OPPORTUNITIES to maximize the use of Cebu City’s coastal areas in a sustainable manner abound and will be the subject of a summit that aims to help the city develop its waterfront without driving up the prices of property for ordinary people.

The Cebu City Government has identified coastal development projects as a priority, and last Aug. 19, Mayor Michael Rama issued an executive order directing the Cebu City Waterfront Development Commission to recover, restore, protect, preserve, develop and enhance the city’s waterfront.

In line with this, the Waterfront Development Summit will be held on May 11-12, 2023, to discuss the action plans and steps on development in responding to and mitigating the impacts of climate change on the coastal and the downtown areas of Cebu City.

The waterfront of the city is composed of its municipal waters and immediate vicinity, which is not less than two kilometers from the high-level watermark of the sea, which includes the barangays from Mabolo in the north to Inayawan in the south.

Dane K. Wicker, deputy director of the Department of Business, Economic Development and Tourism of the State of Hawaii, said in a press conference Wednesday, May 10 that Cebu City still has a lot of opportunities to maximize and optimize the coastal areas.

At the summit, Wicker will share the best and optimal practices from the state of Hawaii that can be used by the city in the development of the coastal zones and their management.

“What did kind of catch my attention is the infrastructure, the state of that infrastructure. As we’re competing to modernize or develop new communities, how do you still focus on the existing infrastructure, and maintain and improve on that? It’s no different from what we have in our state,” Wicker said about the similarities that he has seen so far in the city and in Hawaii.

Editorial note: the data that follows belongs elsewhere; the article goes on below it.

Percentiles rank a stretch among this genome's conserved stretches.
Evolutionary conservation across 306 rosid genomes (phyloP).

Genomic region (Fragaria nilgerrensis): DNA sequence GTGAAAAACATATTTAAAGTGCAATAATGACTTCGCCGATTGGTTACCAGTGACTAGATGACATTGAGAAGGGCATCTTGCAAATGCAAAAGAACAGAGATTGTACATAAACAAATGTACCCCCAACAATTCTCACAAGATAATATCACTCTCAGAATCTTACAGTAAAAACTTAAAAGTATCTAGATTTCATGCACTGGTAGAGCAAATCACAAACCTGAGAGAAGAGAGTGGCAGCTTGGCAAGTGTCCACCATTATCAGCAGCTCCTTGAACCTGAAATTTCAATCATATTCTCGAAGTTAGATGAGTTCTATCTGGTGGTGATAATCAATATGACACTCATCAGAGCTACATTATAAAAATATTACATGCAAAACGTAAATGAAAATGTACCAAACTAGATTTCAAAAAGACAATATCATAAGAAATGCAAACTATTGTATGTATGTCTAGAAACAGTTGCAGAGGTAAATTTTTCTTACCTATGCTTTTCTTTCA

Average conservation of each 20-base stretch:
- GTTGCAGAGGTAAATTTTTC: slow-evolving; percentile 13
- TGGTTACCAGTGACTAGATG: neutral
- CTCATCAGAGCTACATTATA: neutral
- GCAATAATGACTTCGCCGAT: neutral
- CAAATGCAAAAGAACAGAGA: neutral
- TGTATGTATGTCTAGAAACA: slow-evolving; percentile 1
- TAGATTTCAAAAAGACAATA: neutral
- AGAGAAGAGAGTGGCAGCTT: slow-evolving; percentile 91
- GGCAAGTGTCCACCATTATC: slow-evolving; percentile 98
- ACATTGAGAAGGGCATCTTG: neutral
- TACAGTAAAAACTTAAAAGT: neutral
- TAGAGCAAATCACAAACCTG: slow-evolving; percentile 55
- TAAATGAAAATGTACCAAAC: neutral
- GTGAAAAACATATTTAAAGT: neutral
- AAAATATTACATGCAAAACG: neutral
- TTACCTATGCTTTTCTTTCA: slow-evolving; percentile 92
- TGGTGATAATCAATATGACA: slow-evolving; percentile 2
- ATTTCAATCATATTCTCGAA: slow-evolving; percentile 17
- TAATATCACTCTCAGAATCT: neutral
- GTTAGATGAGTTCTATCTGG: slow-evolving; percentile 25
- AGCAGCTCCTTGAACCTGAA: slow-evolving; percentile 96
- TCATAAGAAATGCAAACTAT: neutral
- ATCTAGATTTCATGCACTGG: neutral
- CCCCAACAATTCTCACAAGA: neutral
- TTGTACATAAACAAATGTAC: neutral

Wicker said if there is one concept he can take from Hawaii and apply in Cebu City, it would be a developed harbor area that could serve as another economic driver.

He added that the city could leverage on the existing infrastructure and coastal areas, while also making sure that the people are not driven out by the gentrification of the area where the prices of housing in areas being developed increase, driving people who cannot afford it further away.

“They wouldn’t be able to afford it if you don’t plan accordingly, require mixed use of all affordable classes. There are always incentives to help push more affordable projects, but then there’s a challenge to that too,” Wicker said.

The Waterfront Development Summit will be held at the National Museum at Malacañang sa Sugbo, where Wicker will speak along with representatives from Yokohama, Japan, who will speak on sustainable mobility, and the Netherlands for water management.

Last Feb. 27, President Ferdinand Marcos Jr. attended the groundbreaking of the Cebu South Coastal Urban Development (Scud) Housing Project in Barangay Basak San Nicolas.

The Scud project across the South Road Properties covers 60 hectares of land area in barangays Sawang Calero, Duljo-Fatima, Mambaling, Basak San Nicolas, Basak Pardo, Kinasang-an Pardo, Cogon Pardo and Inayawan and involves the development of housing, streets, monorail stations and railways, commercial centers and mangrove parks.